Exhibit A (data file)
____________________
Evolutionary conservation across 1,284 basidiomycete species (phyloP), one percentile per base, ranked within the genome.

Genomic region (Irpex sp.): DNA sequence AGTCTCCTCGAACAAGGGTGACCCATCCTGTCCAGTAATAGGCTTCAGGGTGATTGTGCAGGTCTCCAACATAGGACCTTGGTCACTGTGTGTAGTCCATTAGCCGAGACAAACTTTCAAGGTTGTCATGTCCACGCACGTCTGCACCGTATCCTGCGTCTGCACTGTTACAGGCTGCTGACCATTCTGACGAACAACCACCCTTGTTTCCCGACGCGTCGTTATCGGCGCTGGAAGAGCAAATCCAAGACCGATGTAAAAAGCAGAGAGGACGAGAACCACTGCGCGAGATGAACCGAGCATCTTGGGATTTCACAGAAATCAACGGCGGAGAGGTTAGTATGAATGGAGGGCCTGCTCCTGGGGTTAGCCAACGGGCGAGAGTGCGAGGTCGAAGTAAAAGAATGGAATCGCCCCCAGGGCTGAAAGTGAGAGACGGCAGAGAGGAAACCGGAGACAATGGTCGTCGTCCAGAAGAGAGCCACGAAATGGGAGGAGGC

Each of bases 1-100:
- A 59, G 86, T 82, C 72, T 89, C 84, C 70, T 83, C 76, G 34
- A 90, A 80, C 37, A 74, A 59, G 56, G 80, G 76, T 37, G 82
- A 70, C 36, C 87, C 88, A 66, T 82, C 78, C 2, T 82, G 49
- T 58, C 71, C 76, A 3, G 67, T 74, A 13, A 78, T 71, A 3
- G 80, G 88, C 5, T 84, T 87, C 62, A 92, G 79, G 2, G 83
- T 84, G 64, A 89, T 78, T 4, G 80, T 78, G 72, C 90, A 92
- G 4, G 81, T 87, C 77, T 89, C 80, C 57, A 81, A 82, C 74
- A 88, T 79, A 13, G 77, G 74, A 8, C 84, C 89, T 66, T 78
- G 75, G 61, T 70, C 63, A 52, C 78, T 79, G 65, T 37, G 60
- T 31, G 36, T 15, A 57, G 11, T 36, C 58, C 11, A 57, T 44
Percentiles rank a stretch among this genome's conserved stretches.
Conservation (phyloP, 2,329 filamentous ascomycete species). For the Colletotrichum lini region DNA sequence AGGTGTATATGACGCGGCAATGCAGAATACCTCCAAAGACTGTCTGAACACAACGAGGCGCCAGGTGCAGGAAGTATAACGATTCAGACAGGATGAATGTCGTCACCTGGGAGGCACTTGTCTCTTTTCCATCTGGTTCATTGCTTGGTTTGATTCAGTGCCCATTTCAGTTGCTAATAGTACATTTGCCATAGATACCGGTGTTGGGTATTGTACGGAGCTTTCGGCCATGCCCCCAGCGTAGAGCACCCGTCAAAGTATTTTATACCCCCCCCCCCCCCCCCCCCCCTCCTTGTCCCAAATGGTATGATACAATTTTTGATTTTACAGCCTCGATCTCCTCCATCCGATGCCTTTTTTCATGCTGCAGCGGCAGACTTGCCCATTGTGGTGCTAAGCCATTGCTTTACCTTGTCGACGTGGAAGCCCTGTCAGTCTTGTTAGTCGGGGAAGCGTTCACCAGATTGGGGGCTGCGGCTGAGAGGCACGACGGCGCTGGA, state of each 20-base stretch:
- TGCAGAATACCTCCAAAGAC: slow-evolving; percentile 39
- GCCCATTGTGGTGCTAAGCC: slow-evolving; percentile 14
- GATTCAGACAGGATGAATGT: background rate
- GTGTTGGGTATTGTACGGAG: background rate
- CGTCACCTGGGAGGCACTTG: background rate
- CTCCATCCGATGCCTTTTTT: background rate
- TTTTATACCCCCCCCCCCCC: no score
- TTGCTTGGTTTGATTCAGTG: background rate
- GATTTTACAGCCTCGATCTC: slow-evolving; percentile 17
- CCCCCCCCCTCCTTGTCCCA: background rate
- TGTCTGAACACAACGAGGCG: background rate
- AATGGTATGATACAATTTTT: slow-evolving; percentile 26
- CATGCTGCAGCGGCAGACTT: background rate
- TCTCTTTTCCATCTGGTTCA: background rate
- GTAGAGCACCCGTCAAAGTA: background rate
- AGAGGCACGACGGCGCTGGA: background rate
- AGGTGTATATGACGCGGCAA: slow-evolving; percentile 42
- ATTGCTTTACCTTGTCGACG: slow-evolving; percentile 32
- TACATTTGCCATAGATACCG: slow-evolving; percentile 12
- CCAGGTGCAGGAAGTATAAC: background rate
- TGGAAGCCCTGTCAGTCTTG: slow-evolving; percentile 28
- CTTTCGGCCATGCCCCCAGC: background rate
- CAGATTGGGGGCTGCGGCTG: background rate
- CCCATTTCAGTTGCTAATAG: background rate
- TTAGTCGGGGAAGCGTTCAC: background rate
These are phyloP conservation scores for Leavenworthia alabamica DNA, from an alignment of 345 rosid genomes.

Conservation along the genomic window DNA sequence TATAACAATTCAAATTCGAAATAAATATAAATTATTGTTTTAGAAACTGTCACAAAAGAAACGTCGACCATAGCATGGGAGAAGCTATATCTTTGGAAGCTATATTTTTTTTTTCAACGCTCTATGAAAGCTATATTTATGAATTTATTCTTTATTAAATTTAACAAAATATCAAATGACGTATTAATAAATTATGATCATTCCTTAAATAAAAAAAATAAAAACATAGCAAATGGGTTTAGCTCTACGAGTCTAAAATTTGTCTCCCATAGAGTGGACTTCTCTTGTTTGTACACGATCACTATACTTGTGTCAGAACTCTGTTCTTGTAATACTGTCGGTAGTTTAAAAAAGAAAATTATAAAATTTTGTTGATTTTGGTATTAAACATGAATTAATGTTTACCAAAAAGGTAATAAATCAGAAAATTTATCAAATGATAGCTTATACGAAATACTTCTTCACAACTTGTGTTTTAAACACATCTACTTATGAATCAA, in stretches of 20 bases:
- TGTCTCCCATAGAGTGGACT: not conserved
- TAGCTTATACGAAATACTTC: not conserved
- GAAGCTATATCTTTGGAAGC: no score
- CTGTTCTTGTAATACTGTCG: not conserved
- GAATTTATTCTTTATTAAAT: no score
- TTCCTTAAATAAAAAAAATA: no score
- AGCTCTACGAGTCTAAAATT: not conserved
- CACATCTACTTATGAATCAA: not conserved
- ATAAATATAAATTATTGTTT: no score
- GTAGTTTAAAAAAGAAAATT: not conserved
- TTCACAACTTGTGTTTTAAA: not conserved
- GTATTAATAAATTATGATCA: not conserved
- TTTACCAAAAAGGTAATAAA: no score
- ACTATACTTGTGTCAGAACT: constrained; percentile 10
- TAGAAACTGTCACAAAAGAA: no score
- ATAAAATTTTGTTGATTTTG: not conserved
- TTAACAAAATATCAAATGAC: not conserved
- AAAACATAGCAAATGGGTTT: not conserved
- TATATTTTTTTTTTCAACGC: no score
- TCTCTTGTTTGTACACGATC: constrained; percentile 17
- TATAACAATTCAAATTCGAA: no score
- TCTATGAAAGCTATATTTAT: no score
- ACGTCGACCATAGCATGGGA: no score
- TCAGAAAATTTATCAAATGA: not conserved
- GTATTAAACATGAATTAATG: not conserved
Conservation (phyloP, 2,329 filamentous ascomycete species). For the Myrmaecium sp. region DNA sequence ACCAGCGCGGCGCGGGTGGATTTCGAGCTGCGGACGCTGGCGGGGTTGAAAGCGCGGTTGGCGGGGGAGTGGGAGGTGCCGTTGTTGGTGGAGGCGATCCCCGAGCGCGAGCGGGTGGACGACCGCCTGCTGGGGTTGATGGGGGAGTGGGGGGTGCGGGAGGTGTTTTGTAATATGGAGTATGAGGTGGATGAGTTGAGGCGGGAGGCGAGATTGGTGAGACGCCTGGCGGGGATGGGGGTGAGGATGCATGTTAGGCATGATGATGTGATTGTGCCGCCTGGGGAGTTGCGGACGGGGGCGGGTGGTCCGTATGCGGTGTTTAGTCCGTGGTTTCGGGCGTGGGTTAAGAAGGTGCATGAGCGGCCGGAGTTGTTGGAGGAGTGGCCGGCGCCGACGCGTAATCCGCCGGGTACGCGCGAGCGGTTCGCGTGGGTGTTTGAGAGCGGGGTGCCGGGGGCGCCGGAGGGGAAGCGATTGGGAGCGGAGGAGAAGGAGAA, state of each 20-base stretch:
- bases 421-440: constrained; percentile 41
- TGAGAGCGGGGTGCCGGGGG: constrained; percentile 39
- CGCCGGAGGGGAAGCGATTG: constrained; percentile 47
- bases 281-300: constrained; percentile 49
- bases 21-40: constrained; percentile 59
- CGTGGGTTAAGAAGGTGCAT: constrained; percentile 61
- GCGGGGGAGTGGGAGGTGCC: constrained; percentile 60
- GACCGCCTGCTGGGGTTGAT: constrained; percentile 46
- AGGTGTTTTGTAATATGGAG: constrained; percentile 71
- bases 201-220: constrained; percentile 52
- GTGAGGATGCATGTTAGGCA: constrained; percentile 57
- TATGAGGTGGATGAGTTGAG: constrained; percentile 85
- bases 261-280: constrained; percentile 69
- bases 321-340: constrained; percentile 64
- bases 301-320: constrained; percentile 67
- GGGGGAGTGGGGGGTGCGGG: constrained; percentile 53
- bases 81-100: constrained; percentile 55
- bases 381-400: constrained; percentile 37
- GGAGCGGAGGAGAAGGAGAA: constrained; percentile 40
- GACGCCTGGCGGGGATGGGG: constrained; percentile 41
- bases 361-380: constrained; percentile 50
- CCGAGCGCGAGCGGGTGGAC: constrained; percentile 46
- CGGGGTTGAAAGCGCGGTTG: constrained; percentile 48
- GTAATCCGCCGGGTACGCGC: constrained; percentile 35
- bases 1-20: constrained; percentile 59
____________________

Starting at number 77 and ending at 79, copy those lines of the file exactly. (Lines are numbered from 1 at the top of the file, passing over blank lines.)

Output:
- AGGTGTTTTGTAATATGGAG: constrained; percentile 71
- bases 201-220: constrained; percentile 52
- GTGAGGATGCATGTTAGGCA: constrained; percentile 57